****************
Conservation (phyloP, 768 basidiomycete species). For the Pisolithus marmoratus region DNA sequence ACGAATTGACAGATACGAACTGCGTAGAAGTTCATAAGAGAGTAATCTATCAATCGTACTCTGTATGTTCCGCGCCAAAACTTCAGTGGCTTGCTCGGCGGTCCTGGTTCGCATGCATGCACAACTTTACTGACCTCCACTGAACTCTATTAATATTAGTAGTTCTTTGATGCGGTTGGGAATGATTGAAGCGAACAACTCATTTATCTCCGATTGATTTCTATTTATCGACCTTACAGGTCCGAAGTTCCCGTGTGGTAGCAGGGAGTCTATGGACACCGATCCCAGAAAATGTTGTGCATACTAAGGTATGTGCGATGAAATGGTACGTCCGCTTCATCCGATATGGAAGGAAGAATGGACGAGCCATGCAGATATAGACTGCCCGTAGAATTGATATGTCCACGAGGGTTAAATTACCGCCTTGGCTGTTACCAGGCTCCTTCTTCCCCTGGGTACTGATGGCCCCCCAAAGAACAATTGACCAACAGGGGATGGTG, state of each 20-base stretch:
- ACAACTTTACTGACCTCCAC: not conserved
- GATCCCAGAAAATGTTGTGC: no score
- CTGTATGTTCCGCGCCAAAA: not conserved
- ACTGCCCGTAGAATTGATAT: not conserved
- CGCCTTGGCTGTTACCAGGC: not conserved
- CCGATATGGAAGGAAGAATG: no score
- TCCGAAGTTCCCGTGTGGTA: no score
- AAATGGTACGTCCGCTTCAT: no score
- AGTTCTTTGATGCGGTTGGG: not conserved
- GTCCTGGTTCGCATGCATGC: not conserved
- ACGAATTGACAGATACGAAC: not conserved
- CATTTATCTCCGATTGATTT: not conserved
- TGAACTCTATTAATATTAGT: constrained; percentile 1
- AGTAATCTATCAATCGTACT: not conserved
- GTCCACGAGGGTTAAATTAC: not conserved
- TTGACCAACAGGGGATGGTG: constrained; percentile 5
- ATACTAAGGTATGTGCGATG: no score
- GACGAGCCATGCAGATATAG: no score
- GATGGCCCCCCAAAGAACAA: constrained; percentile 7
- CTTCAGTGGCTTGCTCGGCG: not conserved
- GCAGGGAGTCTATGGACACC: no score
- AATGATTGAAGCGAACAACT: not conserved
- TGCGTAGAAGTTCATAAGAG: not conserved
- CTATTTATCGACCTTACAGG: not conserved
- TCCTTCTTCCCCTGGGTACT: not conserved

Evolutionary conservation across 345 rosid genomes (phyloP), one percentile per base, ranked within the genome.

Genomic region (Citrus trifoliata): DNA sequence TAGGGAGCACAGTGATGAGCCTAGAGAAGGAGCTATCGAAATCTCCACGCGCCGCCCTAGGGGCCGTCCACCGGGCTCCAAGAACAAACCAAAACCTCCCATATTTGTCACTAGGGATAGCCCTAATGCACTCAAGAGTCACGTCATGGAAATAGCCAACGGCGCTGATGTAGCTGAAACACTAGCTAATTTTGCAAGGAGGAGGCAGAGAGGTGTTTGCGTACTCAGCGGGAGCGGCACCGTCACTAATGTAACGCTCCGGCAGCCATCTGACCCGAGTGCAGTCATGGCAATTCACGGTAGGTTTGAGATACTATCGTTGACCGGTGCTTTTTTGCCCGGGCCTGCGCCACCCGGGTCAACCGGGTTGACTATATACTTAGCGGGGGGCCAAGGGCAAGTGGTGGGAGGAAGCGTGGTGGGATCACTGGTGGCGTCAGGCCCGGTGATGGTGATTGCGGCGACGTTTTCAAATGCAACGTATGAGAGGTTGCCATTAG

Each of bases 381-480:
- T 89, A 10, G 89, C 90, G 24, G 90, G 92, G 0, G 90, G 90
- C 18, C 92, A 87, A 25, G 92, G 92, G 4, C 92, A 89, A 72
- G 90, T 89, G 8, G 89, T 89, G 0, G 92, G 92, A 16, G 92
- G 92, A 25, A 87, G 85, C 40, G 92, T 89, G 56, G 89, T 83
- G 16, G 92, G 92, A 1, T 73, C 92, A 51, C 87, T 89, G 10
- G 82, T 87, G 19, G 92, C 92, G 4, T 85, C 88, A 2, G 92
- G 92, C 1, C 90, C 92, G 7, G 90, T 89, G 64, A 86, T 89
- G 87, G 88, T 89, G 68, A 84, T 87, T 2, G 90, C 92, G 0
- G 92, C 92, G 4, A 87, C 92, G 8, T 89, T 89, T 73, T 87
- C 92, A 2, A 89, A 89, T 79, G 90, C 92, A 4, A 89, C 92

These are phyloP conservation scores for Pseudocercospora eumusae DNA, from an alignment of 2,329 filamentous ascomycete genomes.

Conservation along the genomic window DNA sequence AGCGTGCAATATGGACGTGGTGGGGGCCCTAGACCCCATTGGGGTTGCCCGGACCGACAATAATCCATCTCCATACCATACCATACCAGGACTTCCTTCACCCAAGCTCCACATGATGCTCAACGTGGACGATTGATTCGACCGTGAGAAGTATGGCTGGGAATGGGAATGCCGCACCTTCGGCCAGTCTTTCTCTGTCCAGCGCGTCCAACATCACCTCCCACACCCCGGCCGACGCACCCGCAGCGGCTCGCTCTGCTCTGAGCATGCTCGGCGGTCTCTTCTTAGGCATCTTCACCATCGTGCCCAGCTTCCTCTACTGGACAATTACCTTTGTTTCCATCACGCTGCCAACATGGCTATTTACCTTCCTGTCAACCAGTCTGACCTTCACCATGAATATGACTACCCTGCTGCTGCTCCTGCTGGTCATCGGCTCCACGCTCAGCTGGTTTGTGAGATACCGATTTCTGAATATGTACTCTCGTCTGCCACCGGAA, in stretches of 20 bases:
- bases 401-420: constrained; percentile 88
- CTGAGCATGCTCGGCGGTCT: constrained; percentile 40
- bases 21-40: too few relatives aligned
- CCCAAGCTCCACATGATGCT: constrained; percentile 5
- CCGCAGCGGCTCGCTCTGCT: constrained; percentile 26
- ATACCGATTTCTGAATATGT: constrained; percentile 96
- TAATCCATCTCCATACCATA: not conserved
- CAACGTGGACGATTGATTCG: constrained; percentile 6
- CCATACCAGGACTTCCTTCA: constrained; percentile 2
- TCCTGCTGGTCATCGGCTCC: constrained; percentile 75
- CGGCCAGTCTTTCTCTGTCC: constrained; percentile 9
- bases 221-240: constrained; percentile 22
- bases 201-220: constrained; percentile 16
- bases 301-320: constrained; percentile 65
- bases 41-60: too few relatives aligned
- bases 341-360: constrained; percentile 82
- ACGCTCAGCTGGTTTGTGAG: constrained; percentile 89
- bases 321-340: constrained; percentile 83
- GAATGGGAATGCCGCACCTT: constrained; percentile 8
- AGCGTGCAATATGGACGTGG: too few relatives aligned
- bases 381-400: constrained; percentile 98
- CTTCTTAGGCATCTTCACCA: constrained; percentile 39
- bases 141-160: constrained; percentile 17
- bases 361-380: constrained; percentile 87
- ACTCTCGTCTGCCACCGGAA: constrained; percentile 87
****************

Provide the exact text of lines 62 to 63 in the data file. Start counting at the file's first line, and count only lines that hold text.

- bases 381-400: constrained; percentile 98
- CTTCTTAGGCATCTTCACCA: constrained; percentile 39